STREAMLINING BUSINESS THE HR WAY

Hotelier India|June 2020

STREAMLINING BUSINESS THE HR WAY
Industry experts walk us through some of the crucial business and employee-centric HR policies adopted by hotels to tide over the COVID-19 economic crisis
NISHA SHUKLA

The COVID-19 pandemic has resulted in the loss of livelihood across the spectrum. Of all the sectors, travel & tourism and hospitality have been severely impacted due to travel bans and the lockdown induced by the global pandemic.

The data by World Travel and Tourism Council (WTTC) (see box) reveals that in 2019 the tourism industry in India contributed Rs 194 billion to India’s GDP. The industry also supported 87.5 million jobs, 12.75% of total employment in 2018-19.

However, due to the impact of the pandemic on the global economy, the WTTC is estimating losses of up to USD 2.7 trillion, with up to 100 million jobs at risk. The travel and tourism industry in India is looking at up to 40 million job losses (both direct and indirect) and about USD 17 billion in revenue loss in the next one year.

Owing to crisis, major hospitality brands across the globe are either shutting down permanently, some are struggling, while others are resorting to cost-saving measures such as layoffs, furloughing of employees and pay cuts. However, certain hotels are taking various short-and long-term human resource (HR) measures to tide over the crisis.

Furloughs and cost-cutting

Many hospitality groups across the globe have been forced to take harsh measures such as layoffs, pay cuts and furloughing of employees to keep their businesses afloat.

As a cost-saving measure, Radisson Hotel Group has recommended a payroll mitigation plan to the owners of their hotels. “Decisions have been made in the light of business realities, which we continue to monitor optimistically for reinstating affected colleagues. With more than 50 hotels under development, our pipeline provides us a robust opportunity to absorb talent internally when the time is right,” avers Zubin Saxena, Managing Director and Vice President – Operations, South Asia, Radisson Hotel Group.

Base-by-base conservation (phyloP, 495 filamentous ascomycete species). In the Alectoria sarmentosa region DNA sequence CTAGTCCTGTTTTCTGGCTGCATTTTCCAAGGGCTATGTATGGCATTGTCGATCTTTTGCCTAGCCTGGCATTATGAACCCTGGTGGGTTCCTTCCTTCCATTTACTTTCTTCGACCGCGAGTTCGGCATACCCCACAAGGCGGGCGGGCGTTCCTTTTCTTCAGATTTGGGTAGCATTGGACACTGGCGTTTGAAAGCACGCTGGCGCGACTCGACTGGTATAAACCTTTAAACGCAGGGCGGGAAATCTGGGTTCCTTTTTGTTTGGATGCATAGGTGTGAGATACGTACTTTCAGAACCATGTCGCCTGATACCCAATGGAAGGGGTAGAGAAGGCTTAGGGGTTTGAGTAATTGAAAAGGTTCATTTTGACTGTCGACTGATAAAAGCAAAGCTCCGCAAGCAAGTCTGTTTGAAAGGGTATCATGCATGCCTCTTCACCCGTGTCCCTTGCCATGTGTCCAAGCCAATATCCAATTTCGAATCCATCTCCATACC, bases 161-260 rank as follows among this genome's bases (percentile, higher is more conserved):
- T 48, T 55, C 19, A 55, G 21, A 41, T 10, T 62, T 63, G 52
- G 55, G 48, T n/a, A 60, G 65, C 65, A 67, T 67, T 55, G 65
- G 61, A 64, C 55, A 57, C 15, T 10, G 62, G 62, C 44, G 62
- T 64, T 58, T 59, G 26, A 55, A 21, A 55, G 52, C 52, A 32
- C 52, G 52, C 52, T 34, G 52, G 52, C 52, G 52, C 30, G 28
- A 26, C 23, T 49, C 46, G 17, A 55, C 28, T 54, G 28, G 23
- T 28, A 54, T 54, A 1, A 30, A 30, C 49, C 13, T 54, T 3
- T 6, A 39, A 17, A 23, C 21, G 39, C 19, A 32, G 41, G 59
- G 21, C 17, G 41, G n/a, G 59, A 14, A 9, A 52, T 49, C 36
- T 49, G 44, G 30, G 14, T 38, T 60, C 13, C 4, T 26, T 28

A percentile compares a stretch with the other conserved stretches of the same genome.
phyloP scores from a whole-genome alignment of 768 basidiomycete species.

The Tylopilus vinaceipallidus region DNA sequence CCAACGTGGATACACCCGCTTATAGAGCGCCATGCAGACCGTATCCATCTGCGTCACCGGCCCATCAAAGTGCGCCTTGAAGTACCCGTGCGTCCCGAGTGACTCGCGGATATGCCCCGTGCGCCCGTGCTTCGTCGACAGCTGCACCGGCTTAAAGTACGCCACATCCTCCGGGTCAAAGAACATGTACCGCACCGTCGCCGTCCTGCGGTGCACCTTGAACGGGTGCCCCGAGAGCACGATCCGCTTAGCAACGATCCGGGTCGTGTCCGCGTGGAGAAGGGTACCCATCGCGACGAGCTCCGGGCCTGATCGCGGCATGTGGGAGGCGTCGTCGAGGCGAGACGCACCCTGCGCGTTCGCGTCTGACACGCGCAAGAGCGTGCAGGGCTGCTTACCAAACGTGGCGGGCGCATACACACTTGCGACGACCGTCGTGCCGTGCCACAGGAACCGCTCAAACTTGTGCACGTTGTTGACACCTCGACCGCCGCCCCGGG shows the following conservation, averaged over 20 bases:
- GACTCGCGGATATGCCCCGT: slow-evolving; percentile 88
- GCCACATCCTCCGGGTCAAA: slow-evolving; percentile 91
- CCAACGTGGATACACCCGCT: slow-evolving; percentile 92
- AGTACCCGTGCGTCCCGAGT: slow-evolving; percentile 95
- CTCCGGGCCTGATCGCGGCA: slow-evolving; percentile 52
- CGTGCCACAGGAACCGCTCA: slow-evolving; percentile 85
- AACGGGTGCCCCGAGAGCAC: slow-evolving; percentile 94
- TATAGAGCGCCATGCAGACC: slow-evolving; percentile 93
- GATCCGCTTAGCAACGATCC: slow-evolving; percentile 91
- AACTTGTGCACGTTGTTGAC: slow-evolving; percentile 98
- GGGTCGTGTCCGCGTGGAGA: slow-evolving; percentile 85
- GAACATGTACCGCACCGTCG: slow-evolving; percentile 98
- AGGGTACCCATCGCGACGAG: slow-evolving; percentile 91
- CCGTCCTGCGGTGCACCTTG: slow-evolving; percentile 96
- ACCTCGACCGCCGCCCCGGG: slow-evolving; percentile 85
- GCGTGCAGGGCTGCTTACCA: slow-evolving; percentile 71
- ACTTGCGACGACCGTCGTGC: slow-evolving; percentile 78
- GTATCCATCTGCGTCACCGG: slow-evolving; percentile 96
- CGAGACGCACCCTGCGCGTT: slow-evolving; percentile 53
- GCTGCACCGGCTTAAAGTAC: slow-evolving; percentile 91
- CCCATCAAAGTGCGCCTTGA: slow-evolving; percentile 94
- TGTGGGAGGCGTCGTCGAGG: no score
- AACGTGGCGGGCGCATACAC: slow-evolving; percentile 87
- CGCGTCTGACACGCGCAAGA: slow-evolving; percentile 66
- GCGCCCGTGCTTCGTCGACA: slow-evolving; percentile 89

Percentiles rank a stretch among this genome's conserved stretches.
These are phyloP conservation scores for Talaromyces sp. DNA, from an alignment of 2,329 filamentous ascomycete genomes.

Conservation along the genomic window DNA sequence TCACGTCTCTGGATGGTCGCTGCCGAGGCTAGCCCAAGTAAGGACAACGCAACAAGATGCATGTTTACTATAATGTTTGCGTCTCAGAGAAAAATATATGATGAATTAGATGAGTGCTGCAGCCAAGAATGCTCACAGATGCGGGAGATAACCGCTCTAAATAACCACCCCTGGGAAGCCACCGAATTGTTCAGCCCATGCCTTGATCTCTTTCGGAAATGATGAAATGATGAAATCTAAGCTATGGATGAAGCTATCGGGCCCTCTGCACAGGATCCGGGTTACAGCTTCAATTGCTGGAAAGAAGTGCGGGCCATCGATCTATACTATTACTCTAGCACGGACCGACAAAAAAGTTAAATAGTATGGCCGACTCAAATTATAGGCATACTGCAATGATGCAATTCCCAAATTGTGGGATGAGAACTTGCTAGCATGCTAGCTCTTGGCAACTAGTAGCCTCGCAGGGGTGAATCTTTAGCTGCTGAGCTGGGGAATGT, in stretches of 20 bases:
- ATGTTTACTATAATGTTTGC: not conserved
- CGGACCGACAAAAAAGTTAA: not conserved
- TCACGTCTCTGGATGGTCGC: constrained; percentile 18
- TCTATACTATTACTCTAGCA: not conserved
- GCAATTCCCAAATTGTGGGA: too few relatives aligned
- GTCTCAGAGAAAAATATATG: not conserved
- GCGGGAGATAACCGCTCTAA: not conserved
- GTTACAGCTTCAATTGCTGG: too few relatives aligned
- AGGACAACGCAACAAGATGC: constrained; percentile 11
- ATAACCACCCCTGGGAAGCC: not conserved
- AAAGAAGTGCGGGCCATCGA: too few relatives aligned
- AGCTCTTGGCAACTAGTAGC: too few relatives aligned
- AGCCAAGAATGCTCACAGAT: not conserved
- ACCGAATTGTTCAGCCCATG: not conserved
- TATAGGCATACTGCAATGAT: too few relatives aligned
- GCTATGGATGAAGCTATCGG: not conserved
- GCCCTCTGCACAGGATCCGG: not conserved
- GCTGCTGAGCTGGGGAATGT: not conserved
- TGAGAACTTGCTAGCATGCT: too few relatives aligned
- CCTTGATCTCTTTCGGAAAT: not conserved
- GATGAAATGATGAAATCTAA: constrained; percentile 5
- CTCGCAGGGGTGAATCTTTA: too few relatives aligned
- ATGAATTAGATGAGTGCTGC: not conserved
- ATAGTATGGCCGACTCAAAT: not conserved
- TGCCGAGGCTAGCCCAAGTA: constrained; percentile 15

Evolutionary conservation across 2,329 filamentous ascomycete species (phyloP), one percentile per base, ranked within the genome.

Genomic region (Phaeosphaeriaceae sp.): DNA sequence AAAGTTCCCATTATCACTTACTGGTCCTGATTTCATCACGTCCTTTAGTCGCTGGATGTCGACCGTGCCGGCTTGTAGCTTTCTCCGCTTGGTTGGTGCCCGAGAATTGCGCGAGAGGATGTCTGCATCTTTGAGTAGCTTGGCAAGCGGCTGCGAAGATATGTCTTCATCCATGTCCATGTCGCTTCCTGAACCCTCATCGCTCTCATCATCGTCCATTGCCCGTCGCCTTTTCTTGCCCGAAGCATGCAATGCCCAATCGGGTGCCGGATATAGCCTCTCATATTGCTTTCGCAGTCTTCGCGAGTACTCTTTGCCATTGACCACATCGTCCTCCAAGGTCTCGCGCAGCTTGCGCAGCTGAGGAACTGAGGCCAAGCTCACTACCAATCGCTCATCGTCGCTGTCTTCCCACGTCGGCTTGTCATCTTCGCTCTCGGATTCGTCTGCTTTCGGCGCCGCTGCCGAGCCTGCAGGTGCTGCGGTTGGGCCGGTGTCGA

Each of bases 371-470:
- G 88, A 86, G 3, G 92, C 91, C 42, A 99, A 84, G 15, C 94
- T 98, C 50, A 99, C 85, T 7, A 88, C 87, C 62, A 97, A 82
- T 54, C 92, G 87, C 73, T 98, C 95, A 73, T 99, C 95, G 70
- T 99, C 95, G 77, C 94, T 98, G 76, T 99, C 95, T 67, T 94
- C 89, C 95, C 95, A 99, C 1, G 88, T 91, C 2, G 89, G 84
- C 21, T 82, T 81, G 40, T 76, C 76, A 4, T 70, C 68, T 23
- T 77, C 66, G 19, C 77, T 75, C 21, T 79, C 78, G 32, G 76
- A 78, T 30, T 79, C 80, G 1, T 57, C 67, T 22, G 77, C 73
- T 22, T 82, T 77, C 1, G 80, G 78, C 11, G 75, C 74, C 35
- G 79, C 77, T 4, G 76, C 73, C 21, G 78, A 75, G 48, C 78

The severity of the situation has forced Accor to take difficult, but necessary protective measures such as temporary leave of absence, freeze on hires and pruning all non-essential costs. “We value our employees tremendously but the severity of the situation means the need to cut costs is a reality. Our strategy is to protect our employees that find themselves in a difficult situation due to the COVID-19 crisis,” says Ashwin Shirali, Vice President - Talent and Culture, India & South Asia, Accor.

The group has launched an ALL Heartist Fund, a €70 million COVID-19 special purpose vehicle whose mission is to assist the group’s employees, pledging to pay hospital expenses for those who do not have social security or medical insurance, and on a case-to-case basis, to furloughed employees suffering great financial distress.

While the entire industry is under pressure to optimise resources and reduce costs and many industry peers have retrenched team members, Conrad Benagluru has not initiated any layoffs. “These decisions are never easy and the property owner, Prestige Group, has exhibited solidarity in terms of zero layoffs. While there have been some voluntary adjustments in remunerations temporarily for managerial staff, a large portion of our team remains unaffected,” asserts Srijan Vadhera, General Manager, Conrad Bengaluru.

In fact, for the last few months, there was no change in employee salary. However, recently, Conrad Bengaluru has had to introduce contributions at the managerial level only. “Our sentiments remain positive and we hope no other actions are necessary. We have worked on managing energy costs, aligning timings to operate our chiller plants and other high-energy consuming areas as well,” Vadhera adds.

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June 2020